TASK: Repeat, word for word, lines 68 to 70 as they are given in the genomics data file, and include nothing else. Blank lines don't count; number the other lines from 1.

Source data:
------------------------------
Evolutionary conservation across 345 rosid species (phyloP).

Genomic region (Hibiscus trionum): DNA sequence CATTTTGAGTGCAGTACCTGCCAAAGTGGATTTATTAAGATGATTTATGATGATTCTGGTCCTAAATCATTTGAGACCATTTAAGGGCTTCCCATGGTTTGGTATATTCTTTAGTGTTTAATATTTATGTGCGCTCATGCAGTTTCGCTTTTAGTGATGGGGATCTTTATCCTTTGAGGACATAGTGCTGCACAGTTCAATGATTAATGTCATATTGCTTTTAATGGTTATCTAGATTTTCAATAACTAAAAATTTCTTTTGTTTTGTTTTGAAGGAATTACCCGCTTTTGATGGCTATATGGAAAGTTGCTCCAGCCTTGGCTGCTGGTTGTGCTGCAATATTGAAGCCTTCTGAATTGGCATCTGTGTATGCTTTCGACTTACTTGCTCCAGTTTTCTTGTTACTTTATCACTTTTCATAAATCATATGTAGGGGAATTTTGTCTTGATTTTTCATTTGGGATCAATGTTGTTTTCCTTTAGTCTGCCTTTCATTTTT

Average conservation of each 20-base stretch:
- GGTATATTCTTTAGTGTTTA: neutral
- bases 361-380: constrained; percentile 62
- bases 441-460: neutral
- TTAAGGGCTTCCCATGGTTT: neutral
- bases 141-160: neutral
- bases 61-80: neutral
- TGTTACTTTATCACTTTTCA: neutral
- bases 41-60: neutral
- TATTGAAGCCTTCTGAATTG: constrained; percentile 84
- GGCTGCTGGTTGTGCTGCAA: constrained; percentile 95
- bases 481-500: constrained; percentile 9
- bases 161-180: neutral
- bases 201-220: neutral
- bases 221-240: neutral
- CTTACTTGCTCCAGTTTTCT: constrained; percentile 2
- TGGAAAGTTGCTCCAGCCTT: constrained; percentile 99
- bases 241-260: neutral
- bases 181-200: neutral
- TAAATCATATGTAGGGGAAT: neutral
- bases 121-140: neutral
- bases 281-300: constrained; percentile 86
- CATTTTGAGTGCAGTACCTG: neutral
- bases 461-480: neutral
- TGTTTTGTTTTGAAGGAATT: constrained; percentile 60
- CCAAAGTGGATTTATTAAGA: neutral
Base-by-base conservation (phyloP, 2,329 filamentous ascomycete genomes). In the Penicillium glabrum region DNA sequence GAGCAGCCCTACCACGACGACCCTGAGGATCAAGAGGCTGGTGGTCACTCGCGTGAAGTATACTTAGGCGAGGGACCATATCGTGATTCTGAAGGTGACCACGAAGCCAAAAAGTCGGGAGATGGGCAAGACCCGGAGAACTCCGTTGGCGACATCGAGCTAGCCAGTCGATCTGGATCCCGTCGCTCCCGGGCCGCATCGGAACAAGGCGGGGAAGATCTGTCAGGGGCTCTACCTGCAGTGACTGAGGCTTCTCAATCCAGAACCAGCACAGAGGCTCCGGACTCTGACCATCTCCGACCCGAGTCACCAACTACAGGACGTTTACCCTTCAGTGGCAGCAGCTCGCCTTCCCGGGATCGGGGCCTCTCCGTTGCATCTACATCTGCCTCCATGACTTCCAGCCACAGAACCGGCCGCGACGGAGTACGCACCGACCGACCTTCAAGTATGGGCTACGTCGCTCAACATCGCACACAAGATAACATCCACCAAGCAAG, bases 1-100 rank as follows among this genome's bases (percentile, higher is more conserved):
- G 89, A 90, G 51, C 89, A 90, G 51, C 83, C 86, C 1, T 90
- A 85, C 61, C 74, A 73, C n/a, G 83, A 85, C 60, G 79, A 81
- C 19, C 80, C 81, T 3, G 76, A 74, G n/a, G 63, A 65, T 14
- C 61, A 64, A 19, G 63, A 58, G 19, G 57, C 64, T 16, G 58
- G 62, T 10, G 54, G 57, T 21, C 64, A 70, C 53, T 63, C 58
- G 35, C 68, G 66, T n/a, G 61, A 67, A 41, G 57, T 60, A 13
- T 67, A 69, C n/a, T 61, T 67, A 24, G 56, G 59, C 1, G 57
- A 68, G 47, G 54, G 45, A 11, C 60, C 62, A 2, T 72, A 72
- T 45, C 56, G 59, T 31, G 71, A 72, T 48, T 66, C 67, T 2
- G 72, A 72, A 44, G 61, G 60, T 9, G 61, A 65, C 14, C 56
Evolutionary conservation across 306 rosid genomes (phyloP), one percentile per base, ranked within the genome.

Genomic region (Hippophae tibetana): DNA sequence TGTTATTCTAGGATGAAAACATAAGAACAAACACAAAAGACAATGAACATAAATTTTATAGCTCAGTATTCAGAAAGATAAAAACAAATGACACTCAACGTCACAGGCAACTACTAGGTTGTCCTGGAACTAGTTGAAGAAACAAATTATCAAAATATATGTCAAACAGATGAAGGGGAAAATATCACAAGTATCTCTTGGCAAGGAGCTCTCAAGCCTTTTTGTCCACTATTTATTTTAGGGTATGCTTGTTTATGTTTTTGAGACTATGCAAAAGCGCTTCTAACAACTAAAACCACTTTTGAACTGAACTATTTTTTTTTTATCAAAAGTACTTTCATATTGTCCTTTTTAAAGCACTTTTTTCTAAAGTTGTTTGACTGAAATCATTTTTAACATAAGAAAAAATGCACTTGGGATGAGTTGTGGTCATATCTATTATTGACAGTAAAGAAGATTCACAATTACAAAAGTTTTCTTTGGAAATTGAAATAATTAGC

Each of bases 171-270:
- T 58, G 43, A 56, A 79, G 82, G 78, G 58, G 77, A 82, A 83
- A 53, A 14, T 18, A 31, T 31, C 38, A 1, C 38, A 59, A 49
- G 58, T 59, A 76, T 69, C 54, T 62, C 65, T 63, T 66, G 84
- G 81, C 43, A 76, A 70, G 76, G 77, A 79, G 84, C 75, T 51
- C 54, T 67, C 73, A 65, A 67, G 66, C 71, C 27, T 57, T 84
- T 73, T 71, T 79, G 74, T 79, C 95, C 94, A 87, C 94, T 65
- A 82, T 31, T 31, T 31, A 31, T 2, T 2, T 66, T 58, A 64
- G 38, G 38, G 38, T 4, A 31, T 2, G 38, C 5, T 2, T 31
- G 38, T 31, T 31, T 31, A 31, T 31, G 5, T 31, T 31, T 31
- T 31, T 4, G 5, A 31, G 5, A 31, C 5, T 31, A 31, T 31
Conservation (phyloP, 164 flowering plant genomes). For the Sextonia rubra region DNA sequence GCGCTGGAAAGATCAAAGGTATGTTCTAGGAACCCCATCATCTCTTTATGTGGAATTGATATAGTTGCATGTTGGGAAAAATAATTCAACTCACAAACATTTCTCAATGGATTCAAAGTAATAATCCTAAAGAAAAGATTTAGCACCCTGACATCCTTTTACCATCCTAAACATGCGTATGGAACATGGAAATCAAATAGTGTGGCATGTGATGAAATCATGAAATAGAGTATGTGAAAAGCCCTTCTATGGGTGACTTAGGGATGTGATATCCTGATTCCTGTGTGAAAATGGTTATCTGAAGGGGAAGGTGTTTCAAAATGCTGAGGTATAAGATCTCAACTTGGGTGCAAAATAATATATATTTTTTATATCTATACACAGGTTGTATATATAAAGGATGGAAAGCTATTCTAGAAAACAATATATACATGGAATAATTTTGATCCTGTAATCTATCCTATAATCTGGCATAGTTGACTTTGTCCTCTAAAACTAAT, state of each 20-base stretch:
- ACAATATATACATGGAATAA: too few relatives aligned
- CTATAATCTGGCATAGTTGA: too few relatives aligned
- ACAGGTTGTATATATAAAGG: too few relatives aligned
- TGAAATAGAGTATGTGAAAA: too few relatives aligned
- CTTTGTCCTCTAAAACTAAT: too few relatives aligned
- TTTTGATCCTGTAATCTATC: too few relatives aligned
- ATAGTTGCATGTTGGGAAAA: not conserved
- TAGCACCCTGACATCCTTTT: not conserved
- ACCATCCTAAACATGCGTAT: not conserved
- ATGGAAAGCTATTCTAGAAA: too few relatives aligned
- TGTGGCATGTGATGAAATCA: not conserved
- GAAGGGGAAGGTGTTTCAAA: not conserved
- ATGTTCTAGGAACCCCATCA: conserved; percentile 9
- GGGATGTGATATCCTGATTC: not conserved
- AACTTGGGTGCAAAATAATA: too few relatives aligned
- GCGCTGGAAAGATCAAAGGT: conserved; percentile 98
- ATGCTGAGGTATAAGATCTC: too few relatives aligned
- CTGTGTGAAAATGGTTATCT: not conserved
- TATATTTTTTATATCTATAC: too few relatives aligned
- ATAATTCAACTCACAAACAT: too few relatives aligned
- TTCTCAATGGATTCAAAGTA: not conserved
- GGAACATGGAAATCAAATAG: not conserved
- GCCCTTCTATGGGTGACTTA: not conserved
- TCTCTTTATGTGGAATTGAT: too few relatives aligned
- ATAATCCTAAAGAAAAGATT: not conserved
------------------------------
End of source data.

- AACTTGGGTGCAAAATAATA: too few relatives aligned
- GCGCTGGAAAGATCAAAGGT: conserved; percentile 98
- ATGCTGAGGTATAAGATCTC: too few relatives aligned